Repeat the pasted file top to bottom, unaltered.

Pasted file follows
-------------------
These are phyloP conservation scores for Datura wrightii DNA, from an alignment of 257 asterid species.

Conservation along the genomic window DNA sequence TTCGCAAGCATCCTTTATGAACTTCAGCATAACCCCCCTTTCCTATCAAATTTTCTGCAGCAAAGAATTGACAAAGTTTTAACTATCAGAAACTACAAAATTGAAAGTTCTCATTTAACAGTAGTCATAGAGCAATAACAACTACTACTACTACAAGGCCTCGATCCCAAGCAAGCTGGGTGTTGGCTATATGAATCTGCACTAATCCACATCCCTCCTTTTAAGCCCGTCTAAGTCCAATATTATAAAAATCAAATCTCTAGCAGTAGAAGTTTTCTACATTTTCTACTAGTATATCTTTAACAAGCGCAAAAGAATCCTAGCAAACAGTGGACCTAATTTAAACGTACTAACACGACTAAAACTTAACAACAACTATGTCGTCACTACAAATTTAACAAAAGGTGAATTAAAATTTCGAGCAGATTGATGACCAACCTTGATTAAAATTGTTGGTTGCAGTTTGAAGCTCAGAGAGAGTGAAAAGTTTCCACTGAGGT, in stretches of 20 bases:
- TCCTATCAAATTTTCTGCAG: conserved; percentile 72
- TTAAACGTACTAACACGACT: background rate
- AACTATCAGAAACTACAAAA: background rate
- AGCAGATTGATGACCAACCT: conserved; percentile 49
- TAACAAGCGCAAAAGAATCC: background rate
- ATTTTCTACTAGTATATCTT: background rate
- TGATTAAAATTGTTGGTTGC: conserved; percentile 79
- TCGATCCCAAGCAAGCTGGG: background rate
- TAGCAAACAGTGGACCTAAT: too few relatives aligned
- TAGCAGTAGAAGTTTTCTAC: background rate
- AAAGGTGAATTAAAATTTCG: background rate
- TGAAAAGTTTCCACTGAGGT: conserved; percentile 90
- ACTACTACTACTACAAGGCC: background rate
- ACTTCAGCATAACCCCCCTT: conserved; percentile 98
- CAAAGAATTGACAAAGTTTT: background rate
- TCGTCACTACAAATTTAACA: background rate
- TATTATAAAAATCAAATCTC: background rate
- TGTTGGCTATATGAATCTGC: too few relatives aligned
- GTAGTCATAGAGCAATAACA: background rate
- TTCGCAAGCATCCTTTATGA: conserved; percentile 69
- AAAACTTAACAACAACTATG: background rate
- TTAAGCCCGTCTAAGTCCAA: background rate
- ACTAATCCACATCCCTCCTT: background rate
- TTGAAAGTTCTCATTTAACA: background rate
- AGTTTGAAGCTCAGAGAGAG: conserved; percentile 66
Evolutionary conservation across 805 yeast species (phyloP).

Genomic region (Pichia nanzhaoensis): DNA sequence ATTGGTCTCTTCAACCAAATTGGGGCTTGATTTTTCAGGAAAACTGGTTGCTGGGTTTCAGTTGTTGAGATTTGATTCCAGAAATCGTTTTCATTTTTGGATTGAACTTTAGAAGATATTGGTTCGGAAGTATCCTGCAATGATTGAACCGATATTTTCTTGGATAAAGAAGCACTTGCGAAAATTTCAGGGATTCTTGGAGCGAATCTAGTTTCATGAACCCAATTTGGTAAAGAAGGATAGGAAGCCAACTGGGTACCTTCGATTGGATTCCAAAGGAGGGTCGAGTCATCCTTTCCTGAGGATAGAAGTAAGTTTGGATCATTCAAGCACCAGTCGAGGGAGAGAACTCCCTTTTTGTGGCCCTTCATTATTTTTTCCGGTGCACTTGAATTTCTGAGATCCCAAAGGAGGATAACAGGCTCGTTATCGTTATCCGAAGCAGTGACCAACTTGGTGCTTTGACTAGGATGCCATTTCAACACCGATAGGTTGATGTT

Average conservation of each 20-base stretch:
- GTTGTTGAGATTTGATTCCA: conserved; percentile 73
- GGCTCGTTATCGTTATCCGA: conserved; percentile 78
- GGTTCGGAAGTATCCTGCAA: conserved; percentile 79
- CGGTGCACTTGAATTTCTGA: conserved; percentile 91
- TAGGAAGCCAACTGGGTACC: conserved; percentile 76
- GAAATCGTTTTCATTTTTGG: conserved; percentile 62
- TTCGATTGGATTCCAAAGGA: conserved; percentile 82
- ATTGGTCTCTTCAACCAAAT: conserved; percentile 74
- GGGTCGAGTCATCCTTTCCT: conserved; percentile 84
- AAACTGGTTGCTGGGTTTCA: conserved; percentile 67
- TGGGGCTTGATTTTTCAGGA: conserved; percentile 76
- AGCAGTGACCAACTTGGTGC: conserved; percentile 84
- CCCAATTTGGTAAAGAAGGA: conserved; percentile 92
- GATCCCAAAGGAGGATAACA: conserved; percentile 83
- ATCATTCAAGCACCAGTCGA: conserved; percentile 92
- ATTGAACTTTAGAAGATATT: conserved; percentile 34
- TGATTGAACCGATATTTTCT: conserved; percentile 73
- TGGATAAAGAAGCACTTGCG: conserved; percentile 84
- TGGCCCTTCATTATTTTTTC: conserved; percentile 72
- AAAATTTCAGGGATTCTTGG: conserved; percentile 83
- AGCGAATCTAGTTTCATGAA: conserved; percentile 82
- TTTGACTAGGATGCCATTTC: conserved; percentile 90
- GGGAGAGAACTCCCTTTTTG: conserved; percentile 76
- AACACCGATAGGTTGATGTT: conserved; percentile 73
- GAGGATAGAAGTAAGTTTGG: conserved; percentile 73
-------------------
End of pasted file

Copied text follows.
These are phyloP conservation scores for Datura wrightii DNA, from an alignment of 257 asterid species.

Conservation along the genomic window DNA sequence TTCGCAAGCATCCTTTATGAACTTCAGCATAACCCCCCTTTCCTATCAAATTTTCTGCAGCAAAGAATTGACAAAGTTTTAACTATCAGAAACTACAAAATTGAAAGTTCTCATTTAACAGTAGTCATAGAGCAATAACAACTACTACTACTACAAGGCCTCGATCCCAAGCAAGCTGGGTGTTGGCTATATGAATCTGCACTAATCCACATCCCTCCTTTTAAGCCCGTCTAAGTCCAATATTATAAAAATCAAATCTCTAGCAGTAGAAGTTTTCTACATTTTCTACTAGTATATCTTTAACAAGCGCAAAAGAATCCTAGCAAACAGTGGACCTAATTTAAACGTACTAACACGACTAAAACTTAACAACAACTATGTCGTCACTACAAATTTAACAAAAGGTGAATTAAAATTTCGAGCAGATTGATGACCAACCTTGATTAAAATTGTTGGTTGCAGTTTGAAGCTCAGAGAGAGTGAAAAGTTTCCACTGAGGT, in stretches of 20 bases:
- TCCTATCAAATTTTCTGCAG: conserved; percentile 72
- TTAAACGTACTAACACGACT: background rate
- AACTATCAGAAACTACAAAA: background rate
- AGCAGATTGATGACCAACCT: conserved; percentile 49
- TAACAAGCGCAAAAGAATCC: background rate
- ATTTTCTACTAGTATATCTT: background rate
- TGATTAAAATTGTTGGTTGC: conserved; percentile 79
- TCGATCCCAAGCAAGCTGGG: background rate
- TAGCAAACAGTGGACCTAAT: too few relatives aligned
- TAGCAGTAGAAGTTTTCTAC: background rate
- AAAGGTGAATTAAAATTTCG: background rate
- TGAAAAGTTTCCACTGAGGT: conserved; percentile 90
- ACTACTACTACTACAAGGCC: background rate
- ACTTCAGCATAACCCCCCTT: conserved; percentile 98
- CAAAGAATTGACAAAGTTTT: background rate
- TCGTCACTACAAATTTAACA: background rate
- TATTATAAAAATCAAATCTC: background rate
- TGTTGGCTATATGAATCTGC: too few relatives aligned
- GTAGTCATAGAGCAATAACA: background rate
- TTCGCAAGCATCCTTTATGA: conserved; percentile 69
- AAAACTTAACAACAACTATG: background rate
- TTAAGCCCGTCTAAGTCCAA: background rate
- ACTAATCCACATCCCTCCTT: background rate
- TTGAAAGTTCTCATTTAACA: background rate
- AGTTTGAAGCTCAGAGAGAG: conserved; percentile 66
Evolutionary conservation across 805 yeast species (phyloP).

Genomic region (Pichia nanzhaoensis): DNA sequence ATTGGTCTCTTCAACCAAATTGGGGCTTGATTTTTCAGGAAAACTGGTTGCTGGGTTTCAGTTGTTGAGATTTGATTCCAGAAATCGTTTTCATTTTTGGATTGAACTTTAGAAGATATTGGTTCGGAAGTATCCTGCAATGATTGAACCGATATTTTCTTGGATAAAGAAGCACTTGCGAAAATTTCAGGGATTCTTGGAGCGAATCTAGTTTCATGAACCCAATTTGGTAAAGAAGGATAGGAAGCCAACTGGGTACCTTCGATTGGATTCCAAAGGAGGGTCGAGTCATCCTTTCCTGAGGATAGAAGTAAGTTTGGATCATTCAAGCACCAGTCGAGGGAGAGAACTCCCTTTTTGTGGCCCTTCATTATTTTTTCCGGTGCACTTGAATTTCTGAGATCCCAAAGGAGGATAACAGGCTCGTTATCGTTATCCGAAGCAGTGACCAACTTGGTGCTTTGACTAGGATGCCATTTCAACACCGATAGGTTGATGTT

Average conservation of each 20-base stretch:
- GTTGTTGAGATTTGATTCCA: conserved; percentile 73
- GGCTCGTTATCGTTATCCGA: conserved; percentile 78
- GGTTCGGAAGTATCCTGCAA: conserved; percentile 79
- CGGTGCACTTGAATTTCTGA: conserved; percentile 91
- TAGGAAGCCAACTGGGTACC: conserved; percentile 76
- GAAATCGTTTTCATTTTTGG: conserved; percentile 62
- TTCGATTGGATTCCAAAGGA: conserved; percentile 82
- ATTGGTCTCTTCAACCAAAT: conserved; percentile 74
- GGGTCGAGTCATCCTTTCCT: conserved; percentile 84
- AAACTGGTTGCTGGGTTTCA: conserved; percentile 67
- TGGGGCTTGATTTTTCAGGA: conserved; percentile 76
- AGCAGTGACCAACTTGGTGC: conserved; percentile 84
- CCCAATTTGGTAAAGAAGGA: conserved; percentile 92
- GATCCCAAAGGAGGATAACA: conserved; percentile 83
- ATCATTCAAGCACCAGTCGA: conserved; percentile 92
- ATTGAACTTTAGAAGATATT: conserved; percentile 34
- TGATTGAACCGATATTTTCT: conserved; percentile 73
- TGGATAAAGAAGCACTTGCG: conserved; percentile 84
- TGGCCCTTCATTATTTTTTC: conserved; percentile 72
- AAAATTTCAGGGATTCTTGG: conserved; percentile 83
- AGCGAATCTAGTTTCATGAA: conserved; percentile 82
- TTTGACTAGGATGCCATTTC: conserved; percentile 90
- GGGAGAGAACTCCCTTTTTG: conserved; percentile 76
- AACACCGATAGGTTGATGTT: conserved; percentile 73
- GAGGATAGAAGTAAGTTTGG: conserved; percentile 73